J. Liu et al., Small, 6(10), 1140 (2010).

(a,b) Overlaid TEM images of the SiNx and UNCD tips before and after taking over 200 AFM scans and (c) quantitative comparison of the nanoscale wear of SiNx and UNCD tips at two different relative humidity levels.

Scans of SiNx and UNCD tips for AFM

Shaking Up Cancer

Users from Argonne's Materials Science Division and University of Chicago's Pritzker School of Medicine, working collaboratively on a user science project with CNM's Nanobio Interfaces Group, have discovered that nanostructured magnetic materials offer exciting avenues for probing cell mechanics, activating mechanosensitive ion channels, and advancing potential cancer therapies. Their new report describes an approach based on interfacing cells with lithographically defined microdiscs (1-micron diameter, 60 nm thick) that possess a spin-vortex ground state. When an alternating magnetic field is applied, the iron-nickel (permalloy) disc vortices shift, creating an oscillation, which transmits a mechanical force to the cell. They show that the spin-vortex-mediated stimulus creates two dramatic effects: compromised integrity of the cellular membrane and initiation of programmed cell death. While promising results for cancer cell destruction were observed in the laboratory, animal studies and preclinical trials would be several years in the future. (See video clip...)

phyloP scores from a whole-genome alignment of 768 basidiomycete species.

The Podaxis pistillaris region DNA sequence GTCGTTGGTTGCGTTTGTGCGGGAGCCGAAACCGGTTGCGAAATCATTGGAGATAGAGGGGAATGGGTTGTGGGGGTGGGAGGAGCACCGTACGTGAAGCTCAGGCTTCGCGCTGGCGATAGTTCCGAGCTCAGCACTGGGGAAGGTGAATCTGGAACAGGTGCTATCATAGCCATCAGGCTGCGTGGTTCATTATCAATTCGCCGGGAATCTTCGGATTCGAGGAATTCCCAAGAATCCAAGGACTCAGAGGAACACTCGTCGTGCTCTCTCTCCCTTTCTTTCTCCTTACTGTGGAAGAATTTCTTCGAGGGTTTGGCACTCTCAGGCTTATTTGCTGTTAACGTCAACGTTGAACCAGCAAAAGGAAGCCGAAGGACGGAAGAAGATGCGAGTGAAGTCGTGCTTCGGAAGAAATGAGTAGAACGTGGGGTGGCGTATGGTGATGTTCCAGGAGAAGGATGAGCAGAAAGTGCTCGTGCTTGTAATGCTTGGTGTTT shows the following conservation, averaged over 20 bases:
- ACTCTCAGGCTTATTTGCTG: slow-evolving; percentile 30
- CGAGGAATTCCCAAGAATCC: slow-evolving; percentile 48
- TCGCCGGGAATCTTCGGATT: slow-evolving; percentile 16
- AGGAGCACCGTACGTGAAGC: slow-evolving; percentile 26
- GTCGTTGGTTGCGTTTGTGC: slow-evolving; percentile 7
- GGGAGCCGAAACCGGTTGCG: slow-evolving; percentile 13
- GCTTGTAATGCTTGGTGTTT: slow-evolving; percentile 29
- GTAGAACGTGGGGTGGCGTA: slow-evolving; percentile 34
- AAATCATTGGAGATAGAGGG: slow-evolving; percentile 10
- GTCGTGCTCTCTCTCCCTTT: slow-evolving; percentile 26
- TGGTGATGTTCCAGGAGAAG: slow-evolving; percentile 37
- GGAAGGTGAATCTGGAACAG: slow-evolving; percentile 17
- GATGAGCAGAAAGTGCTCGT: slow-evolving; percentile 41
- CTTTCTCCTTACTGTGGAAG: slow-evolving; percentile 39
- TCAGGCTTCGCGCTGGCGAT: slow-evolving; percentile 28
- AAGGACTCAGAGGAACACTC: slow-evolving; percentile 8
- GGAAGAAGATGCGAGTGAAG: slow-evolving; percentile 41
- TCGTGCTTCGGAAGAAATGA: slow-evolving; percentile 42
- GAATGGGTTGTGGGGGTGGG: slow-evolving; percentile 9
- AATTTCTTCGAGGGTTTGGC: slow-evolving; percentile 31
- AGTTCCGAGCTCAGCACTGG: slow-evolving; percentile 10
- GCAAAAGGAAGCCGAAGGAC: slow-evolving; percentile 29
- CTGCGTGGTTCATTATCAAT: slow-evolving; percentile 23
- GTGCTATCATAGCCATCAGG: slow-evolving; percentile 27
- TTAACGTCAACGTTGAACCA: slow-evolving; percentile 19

D.-H. Kim et al., Nature Materials, November 29, 2009 (News & Views Highlight)

magnetic vortex microdiscs